Like many others, I have a bad sense of direction. Before the days of GPS—when we used printed Mapquest directions or a folded map—I made quite a few wrong turns and detours. A number of trips took longer than I wanted, frustrating anyone in the care and embarrassing me. My wife still gets the privilege (she might use a different word) of helping me on trips as “the navigator,” a duty that falls on whoever rides shotgun on road-trips. GPS has made life a little easier, but why can’t they give me directions earlier so I’m not swerving at the last-minute? GPS or Google Maps also doesn’t always have all the information (at least not right away), such as a road closure, traffic jam, or a closed business.
“God is our refuge and strength, a very present help in trouble. Therefore we will not fear though the earth gives way, though the mountains be moved into the heart of the sea, though its waters roar and foam, though the mountains tremble at its swelling.” (Ps. 46:1-3)
Anxiety is overwhelming. It can affect our bodies. It wreaks havoc on our emotions. And it consumes our thoughts. They race like a runaway train or get caught in a vicious cycle of spinning round-and-round with “what if…”, “if only…”, or many other possibilities. Anxiety awakens us in the dark hours of the night. It can rob us of a day’s joy and suck the life right out of us.
(This devotion is day twenty-two of a 30-Day Thanksgiving Challenge. Each day includes a daily reading that will be accompanied by a post on this blog.)
Read Psalm 118
As a kid, one of my favorite things about holidays was how our family would gather and share stories. I would sit back and listen to them spin tales. A new one might be sprinkled in on occasion, but usually they rehashed the same old stories, but we would laugh as we relived the memories. As an adult, it’s still one of the best things when our family gets together. My sister is a good storyteller. She gets very animated and exaggerates stories a little more every year. But somehow, I never get tired of these stories we tell again and again, usually at one of my parent’s expense.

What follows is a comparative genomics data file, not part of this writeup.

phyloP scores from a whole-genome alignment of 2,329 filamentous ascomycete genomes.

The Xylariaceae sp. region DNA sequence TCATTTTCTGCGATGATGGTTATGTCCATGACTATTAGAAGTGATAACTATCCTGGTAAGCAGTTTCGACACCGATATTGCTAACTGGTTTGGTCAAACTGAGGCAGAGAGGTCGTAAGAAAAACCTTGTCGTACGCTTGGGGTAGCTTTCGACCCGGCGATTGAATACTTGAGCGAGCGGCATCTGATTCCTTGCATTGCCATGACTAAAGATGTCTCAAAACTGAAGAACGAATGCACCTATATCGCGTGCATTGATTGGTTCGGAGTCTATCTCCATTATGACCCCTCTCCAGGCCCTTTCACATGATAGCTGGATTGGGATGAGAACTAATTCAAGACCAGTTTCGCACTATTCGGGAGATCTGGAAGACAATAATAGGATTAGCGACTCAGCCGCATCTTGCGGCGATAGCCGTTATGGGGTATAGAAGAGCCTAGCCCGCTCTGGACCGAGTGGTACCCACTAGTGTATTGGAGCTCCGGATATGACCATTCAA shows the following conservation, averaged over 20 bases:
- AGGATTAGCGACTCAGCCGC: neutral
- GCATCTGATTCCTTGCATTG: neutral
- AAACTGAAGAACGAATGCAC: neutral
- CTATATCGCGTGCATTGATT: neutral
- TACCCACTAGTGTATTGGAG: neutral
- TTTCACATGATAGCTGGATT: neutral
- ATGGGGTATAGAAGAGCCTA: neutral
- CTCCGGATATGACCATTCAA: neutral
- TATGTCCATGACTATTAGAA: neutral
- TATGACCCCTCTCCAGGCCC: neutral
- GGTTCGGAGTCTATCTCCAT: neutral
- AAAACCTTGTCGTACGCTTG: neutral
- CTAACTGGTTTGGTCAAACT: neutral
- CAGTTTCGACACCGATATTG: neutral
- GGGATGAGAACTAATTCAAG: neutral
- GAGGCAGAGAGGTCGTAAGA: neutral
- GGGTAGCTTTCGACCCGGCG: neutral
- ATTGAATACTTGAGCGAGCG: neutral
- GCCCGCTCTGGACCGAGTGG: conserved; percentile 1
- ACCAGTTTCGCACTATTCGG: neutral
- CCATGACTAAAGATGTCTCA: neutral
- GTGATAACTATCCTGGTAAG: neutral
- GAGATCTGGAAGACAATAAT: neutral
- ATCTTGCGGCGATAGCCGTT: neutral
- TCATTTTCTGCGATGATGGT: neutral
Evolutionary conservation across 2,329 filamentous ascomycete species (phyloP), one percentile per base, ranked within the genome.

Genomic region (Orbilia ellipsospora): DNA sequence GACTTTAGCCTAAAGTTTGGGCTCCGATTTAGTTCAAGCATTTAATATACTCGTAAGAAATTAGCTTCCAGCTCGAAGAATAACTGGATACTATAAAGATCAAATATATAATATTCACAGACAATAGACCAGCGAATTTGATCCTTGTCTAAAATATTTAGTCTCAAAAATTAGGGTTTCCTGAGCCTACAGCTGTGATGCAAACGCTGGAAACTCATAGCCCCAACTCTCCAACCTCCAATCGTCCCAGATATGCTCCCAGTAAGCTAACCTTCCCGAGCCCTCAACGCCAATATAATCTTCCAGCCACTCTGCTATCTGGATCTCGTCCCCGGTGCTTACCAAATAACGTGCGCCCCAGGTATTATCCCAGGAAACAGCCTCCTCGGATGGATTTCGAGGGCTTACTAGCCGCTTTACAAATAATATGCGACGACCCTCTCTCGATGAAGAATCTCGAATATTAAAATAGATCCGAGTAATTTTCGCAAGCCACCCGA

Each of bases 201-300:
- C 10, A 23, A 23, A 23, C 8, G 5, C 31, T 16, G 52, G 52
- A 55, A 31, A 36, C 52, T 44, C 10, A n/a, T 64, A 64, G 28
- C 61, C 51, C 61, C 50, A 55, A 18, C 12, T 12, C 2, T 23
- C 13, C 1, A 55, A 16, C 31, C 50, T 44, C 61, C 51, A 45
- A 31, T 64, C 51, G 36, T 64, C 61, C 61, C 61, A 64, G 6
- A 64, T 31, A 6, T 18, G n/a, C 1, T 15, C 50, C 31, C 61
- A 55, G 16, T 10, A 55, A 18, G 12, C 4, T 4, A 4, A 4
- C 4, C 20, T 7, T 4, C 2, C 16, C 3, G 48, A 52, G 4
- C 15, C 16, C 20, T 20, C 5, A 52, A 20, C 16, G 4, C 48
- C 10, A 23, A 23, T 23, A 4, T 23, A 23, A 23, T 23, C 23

What is the proper response to seeing God? When we consider His glory, holiness, righteousness, faithfulness, power, knowledge, patience, and grace, what’s the right way to react? To add another factor, when we take this vision of God, and put next to it a realistic vision of who we are, then what’s a fitting response? What do sinful, limited, selfish, weak, broken, flawed, and impure creatures like us do before the infinite and almighty God?
Seeing God’s holiness and glory, and recognizing our sinfulness and frailty, is why people in the Bible commonly respond in humility and brokenness.
Here are two worksheets to guide you through a study of God’s Word. These don’t rely on the inductive method but provide questions for reflection on God through Psalm 103 and Psalm 104.
Yesterday, Part 1 introduced the temptation for many dads to cross the line from being firm to being harsh. As dads, this is an easy slope to slide down. But it’s not where we want to be. We want to love our kids well and reflect what God the Father looks like, and so we must intentionally be on guard. Here are two additional cautions building on the first.
I didn’t grow up camping, but as a husband and father, I want to be a family that camps. I love being outdoors and see so many benefits to it. With the ever-present draw of screens and technology, I’m trying to cultivate a stronger joy in nature. In my head, camping with our daughter will lead to memories she will long enjoy. Maybe it will even start a family tradition she can pass on to her kids.
“The iron bolt which so mysteriously fastens the door of hope and holds our spirits in gloomy prison, needs a heavenly hand to push it back.” Charles Spurgeon
“God is our refuge and strength, a very present help in trouble” (Psalm 46:1)
The Problem: Life is Hard
Despite the way our culture values “authenticity,” most of us rarely feel comfortable enough to speak honestly and personally about the wounds and pains we carry, the weariness and weakness we feel, the dark thoughts we wrestle with, or the disappointment or frustration with life experienced. While it might be okay to admit generalities like “my life is a mess” or “I’m struggling along,” to say how and why we are fragile or broken, to confess our sins, or to share our burdens seems a bit too far. It can be an awkward moment of transparency in a world of surface-level dialogue.